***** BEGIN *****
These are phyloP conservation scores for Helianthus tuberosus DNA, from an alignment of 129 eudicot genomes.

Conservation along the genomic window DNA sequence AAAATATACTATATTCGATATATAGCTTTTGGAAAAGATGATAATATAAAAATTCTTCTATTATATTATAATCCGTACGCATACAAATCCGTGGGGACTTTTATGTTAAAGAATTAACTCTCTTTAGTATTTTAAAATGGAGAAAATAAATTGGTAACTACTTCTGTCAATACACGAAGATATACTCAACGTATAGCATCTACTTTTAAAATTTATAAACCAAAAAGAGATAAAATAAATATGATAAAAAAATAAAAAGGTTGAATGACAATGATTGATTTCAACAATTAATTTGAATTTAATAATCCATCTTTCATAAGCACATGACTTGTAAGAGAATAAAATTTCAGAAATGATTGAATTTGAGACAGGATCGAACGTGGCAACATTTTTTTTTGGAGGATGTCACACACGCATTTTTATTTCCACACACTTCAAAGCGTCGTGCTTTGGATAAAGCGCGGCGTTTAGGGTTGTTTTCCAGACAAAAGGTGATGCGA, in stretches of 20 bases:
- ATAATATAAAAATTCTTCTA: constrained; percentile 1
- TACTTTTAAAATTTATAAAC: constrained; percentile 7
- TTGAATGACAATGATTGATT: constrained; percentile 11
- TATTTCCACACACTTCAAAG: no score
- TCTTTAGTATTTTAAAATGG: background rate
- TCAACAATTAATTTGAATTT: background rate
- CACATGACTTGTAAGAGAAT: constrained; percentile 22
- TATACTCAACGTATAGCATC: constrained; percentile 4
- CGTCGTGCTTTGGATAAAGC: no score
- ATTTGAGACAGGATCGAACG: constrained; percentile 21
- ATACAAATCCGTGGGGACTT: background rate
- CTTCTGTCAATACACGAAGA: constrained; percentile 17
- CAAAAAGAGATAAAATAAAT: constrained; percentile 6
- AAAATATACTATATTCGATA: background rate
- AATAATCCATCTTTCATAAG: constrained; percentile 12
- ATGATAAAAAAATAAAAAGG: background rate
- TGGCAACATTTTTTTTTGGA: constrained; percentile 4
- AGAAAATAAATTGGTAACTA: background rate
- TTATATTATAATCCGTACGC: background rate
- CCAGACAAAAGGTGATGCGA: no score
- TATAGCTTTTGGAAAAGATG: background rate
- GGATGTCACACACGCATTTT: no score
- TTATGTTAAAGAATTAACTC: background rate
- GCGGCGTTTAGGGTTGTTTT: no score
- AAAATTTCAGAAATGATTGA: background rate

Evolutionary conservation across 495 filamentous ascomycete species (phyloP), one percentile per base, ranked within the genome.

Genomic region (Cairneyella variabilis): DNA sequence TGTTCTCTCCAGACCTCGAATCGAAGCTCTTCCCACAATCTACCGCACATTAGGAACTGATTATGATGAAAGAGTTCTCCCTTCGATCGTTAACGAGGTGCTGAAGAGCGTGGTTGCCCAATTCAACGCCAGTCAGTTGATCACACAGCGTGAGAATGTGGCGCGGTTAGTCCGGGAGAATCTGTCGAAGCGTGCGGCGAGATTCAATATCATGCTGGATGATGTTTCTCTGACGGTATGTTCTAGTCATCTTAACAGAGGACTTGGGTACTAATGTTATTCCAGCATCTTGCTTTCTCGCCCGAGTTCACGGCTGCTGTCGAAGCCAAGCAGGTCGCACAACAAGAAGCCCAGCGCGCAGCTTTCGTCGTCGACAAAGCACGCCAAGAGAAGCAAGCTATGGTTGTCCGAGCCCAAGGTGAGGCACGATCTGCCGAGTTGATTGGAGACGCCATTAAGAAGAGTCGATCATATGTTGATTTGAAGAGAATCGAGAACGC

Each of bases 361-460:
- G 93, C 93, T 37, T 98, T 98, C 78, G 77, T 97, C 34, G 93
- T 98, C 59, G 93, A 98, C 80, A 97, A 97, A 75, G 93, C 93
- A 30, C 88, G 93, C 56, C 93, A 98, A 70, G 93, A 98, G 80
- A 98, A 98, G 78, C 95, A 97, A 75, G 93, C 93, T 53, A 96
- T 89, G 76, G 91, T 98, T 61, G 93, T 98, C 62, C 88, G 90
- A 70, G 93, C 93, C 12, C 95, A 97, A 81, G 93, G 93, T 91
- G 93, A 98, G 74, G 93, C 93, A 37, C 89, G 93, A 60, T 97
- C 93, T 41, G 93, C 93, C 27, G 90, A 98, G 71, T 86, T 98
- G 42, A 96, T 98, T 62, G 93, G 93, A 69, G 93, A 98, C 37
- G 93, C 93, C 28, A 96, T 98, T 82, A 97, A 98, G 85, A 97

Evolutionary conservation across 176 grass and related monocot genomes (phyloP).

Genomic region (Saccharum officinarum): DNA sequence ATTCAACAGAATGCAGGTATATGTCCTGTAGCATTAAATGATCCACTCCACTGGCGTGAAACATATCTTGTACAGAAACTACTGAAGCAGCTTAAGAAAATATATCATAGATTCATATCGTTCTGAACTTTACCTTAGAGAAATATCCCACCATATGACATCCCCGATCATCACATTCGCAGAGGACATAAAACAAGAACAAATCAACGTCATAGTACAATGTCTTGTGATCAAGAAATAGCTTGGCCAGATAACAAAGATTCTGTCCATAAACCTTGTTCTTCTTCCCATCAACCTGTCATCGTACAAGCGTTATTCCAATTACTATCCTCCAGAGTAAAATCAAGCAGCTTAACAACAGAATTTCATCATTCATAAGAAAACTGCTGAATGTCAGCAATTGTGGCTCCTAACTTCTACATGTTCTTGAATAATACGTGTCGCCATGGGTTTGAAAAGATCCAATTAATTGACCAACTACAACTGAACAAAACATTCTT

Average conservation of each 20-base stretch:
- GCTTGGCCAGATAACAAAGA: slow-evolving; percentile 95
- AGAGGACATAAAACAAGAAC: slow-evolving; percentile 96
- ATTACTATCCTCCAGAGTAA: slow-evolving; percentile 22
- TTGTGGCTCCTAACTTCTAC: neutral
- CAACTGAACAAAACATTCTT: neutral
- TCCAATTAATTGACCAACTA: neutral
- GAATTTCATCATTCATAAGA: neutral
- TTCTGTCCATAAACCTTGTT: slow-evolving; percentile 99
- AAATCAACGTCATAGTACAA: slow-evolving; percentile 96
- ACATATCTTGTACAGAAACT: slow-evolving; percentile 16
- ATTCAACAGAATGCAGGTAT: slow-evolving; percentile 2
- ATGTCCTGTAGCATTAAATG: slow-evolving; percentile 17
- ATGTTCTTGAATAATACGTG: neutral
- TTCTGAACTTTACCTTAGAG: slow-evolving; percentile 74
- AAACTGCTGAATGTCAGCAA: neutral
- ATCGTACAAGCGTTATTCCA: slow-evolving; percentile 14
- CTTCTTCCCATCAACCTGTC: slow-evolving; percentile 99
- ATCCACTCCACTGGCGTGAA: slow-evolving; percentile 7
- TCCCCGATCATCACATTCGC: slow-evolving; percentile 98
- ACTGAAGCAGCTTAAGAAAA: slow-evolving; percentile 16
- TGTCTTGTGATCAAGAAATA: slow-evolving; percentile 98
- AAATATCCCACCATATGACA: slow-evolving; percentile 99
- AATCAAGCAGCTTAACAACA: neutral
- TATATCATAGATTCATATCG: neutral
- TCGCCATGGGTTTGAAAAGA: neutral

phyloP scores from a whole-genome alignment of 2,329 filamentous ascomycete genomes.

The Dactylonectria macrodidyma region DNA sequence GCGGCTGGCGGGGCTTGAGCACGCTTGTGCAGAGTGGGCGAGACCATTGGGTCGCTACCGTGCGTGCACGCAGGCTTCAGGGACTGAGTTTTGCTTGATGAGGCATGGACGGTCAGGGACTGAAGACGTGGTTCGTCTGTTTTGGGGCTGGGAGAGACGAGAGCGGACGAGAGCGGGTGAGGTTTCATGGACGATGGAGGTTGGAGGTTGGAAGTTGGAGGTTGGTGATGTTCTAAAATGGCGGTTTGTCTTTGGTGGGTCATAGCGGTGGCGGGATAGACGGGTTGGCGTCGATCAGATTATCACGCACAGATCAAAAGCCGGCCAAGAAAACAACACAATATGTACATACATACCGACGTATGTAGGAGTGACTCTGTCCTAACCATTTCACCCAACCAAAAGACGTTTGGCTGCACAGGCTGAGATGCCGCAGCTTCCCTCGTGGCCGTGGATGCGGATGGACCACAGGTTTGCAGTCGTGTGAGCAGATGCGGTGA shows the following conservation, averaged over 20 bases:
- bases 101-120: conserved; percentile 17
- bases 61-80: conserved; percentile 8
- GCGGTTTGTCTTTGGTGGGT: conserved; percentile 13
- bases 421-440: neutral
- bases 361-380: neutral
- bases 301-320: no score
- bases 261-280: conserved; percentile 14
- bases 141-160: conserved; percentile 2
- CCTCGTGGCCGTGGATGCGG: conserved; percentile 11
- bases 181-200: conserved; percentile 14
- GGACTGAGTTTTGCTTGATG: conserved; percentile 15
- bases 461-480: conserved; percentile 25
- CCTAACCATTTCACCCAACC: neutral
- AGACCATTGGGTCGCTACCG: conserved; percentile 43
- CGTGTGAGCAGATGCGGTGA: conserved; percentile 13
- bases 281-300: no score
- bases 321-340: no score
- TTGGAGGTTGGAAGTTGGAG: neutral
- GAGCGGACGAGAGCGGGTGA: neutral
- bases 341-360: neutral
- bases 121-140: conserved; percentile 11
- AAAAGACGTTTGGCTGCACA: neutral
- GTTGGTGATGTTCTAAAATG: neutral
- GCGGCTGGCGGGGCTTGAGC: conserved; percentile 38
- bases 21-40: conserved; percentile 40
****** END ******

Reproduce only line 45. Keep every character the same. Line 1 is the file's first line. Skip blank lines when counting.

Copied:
- AGAGGACATAAAACAAGAAC: slow-evolving; percentile 96